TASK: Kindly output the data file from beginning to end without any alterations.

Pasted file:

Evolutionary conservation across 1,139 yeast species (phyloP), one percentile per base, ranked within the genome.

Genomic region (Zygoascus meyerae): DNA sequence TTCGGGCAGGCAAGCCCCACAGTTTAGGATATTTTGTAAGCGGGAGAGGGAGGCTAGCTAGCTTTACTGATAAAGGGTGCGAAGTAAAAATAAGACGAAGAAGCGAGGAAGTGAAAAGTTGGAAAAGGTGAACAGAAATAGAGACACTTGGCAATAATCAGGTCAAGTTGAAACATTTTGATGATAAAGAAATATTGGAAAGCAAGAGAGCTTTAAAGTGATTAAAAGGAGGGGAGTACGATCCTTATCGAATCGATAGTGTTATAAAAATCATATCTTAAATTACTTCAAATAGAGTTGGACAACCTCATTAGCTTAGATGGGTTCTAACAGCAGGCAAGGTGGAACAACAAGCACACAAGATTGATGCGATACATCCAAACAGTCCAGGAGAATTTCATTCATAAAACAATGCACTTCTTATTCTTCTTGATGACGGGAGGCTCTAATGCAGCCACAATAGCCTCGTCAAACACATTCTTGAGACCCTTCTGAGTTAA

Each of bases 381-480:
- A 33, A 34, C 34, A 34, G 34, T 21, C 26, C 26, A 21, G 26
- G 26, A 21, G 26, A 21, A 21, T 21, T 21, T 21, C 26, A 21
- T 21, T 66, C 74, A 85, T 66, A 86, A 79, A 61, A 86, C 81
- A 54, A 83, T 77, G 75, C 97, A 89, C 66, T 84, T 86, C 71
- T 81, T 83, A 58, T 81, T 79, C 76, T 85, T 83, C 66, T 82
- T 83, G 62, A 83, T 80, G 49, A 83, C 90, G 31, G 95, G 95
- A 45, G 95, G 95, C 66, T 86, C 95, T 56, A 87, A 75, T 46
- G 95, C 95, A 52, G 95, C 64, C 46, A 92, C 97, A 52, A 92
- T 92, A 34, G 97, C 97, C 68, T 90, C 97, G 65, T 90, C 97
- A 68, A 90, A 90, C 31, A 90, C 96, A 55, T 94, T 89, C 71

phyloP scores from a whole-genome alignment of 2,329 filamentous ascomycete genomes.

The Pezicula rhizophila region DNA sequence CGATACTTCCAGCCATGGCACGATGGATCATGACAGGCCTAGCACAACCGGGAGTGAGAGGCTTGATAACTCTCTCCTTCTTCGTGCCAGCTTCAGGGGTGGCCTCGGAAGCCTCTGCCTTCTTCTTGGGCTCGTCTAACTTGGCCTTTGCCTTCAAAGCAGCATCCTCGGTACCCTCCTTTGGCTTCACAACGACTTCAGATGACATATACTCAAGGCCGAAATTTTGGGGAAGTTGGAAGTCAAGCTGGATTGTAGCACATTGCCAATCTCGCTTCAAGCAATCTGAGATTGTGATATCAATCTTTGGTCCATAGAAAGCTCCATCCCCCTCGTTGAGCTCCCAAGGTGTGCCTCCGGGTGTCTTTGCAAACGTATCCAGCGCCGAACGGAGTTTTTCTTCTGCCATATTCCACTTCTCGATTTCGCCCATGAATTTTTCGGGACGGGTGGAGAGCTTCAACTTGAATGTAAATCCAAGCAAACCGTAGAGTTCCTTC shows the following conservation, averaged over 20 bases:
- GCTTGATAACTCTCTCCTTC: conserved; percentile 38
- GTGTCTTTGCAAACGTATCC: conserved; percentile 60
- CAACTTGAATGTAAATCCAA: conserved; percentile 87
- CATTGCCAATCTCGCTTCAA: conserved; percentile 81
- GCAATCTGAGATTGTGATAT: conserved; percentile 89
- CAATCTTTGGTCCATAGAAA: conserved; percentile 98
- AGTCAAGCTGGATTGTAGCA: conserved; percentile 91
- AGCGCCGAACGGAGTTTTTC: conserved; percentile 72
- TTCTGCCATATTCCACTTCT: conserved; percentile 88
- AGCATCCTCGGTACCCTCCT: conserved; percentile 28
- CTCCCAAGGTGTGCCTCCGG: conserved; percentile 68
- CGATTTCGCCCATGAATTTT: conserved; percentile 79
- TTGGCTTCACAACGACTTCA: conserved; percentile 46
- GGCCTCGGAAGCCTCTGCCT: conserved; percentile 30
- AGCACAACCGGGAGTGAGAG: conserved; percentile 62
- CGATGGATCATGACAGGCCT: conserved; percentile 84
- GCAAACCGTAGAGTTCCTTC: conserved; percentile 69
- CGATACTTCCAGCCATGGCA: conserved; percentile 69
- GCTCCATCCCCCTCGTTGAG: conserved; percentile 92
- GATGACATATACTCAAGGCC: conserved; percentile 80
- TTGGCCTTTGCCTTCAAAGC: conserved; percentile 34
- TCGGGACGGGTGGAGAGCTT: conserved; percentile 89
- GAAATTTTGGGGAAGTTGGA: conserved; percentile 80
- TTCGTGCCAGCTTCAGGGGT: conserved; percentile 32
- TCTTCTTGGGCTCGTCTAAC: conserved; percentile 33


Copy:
Evolutionary conservation across 1,139 yeast species (phyloP), one percentile per base, ranked within the genome.

Genomic region (Zygoascus meyerae): DNA sequence TTCGGGCAGGCAAGCCCCACAGTTTAGGATATTTTGTAAGCGGGAGAGGGAGGCTAGCTAGCTTTACTGATAAAGGGTGCGAAGTAAAAATAAGACGAAGAAGCGAGGAAGTGAAAAGTTGGAAAAGGTGAACAGAAATAGAGACACTTGGCAATAATCAGGTCAAGTTGAAACATTTTGATGATAAAGAAATATTGGAAAGCAAGAGAGCTTTAAAGTGATTAAAAGGAGGGGAGTACGATCCTTATCGAATCGATAGTGTTATAAAAATCATATCTTAAATTACTTCAAATAGAGTTGGACAACCTCATTAGCTTAGATGGGTTCTAACAGCAGGCAAGGTGGAACAACAAGCACACAAGATTGATGCGATACATCCAAACAGTCCAGGAGAATTTCATTCATAAAACAATGCACTTCTTATTCTTCTTGATGACGGGAGGCTCTAATGCAGCCACAATAGCCTCGTCAAACACATTCTTGAGACCCTTCTGAGTTAA

Each of bases 381-480:
- A 33, A 34, C 34, A 34, G 34, T 21, C 26, C 26, A 21, G 26
- G 26, A 21, G 26, A 21, A 21, T 21, T 21, T 21, C 26, A 21
- T 21, T 66, C 74, A 85, T 66, A 86, A 79, A 61, A 86, C 81
- A 54, A 83, T 77, G 75, C 97, A 89, C 66, T 84, T 86, C 71
- T 81, T 83, A 58, T 81, T 79, C 76, T 85, T 83, C 66, T 82
- T 83, G 62, A 83, T 80, G 49, A 83, C 90, G 31, G 95, G 95
- A 45, G 95, G 95, C 66, T 86, C 95, T 56, A 87, A 75, T 46
- G 95, C 95, A 52, G 95, C 64, C 46, A 92, C 97, A 52, A 92
- T 92, A 34, G 97, C 97, C 68, T 90, C 97, G 65, T 90, C 97
- A 68, A 90, A 90, C 31, A 90, C 96, A 55, T 94, T 89, C 71

phyloP scores from a whole-genome alignment of 2,329 filamentous ascomycete genomes.

The Pezicula rhizophila region DNA sequence CGATACTTCCAGCCATGGCACGATGGATCATGACAGGCCTAGCACAACCGGGAGTGAGAGGCTTGATAACTCTCTCCTTCTTCGTGCCAGCTTCAGGGGTGGCCTCGGAAGCCTCTGCCTTCTTCTTGGGCTCGTCTAACTTGGCCTTTGCCTTCAAAGCAGCATCCTCGGTACCCTCCTTTGGCTTCACAACGACTTCAGATGACATATACTCAAGGCCGAAATTTTGGGGAAGTTGGAAGTCAAGCTGGATTGTAGCACATTGCCAATCTCGCTTCAAGCAATCTGAGATTGTGATATCAATCTTTGGTCCATAGAAAGCTCCATCCCCCTCGTTGAGCTCCCAAGGTGTGCCTCCGGGTGTCTTTGCAAACGTATCCAGCGCCGAACGGAGTTTTTCTTCTGCCATATTCCACTTCTCGATTTCGCCCATGAATTTTTCGGGACGGGTGGAGAGCTTCAACTTGAATGTAAATCCAAGCAAACCGTAGAGTTCCTTC shows the following conservation, averaged over 20 bases:
- GCTTGATAACTCTCTCCTTC: conserved; percentile 38
- GTGTCTTTGCAAACGTATCC: conserved; percentile 60
- CAACTTGAATGTAAATCCAA: conserved; percentile 87
- CATTGCCAATCTCGCTTCAA: conserved; percentile 81
- GCAATCTGAGATTGTGATAT: conserved; percentile 89
- CAATCTTTGGTCCATAGAAA: conserved; percentile 98
- AGTCAAGCTGGATTGTAGCA: conserved; percentile 91
- AGCGCCGAACGGAGTTTTTC: conserved; percentile 72
- TTCTGCCATATTCCACTTCT: conserved; percentile 88
- AGCATCCTCGGTACCCTCCT: conserved; percentile 28
- CTCCCAAGGTGTGCCTCCGG: conserved; percentile 68
- CGATTTCGCCCATGAATTTT: conserved; percentile 79
- TTGGCTTCACAACGACTTCA: conserved; percentile 46
- GGCCTCGGAAGCCTCTGCCT: conserved; percentile 30
- AGCACAACCGGGAGTGAGAG: conserved; percentile 62
- CGATGGATCATGACAGGCCT: conserved; percentile 84
- GCAAACCGTAGAGTTCCTTC: conserved; percentile 69
- CGATACTTCCAGCCATGGCA: conserved; percentile 69
- GCTCCATCCCCCTCGTTGAG: conserved; percentile 92
- GATGACATATACTCAAGGCC: conserved; percentile 80
- TTGGCCTTTGCCTTCAAAGC: conserved; percentile 34
- TCGGGACGGGTGGAGAGCTT: conserved; percentile 89
- GAAATTTTGGGGAAGTTGGA: conserved; percentile 80
- TTCGTGCCAGCTTCAGGGGT: conserved; percentile 32
- TCTTCTTGGGCTCGTCTAAC: conserved; percentile 33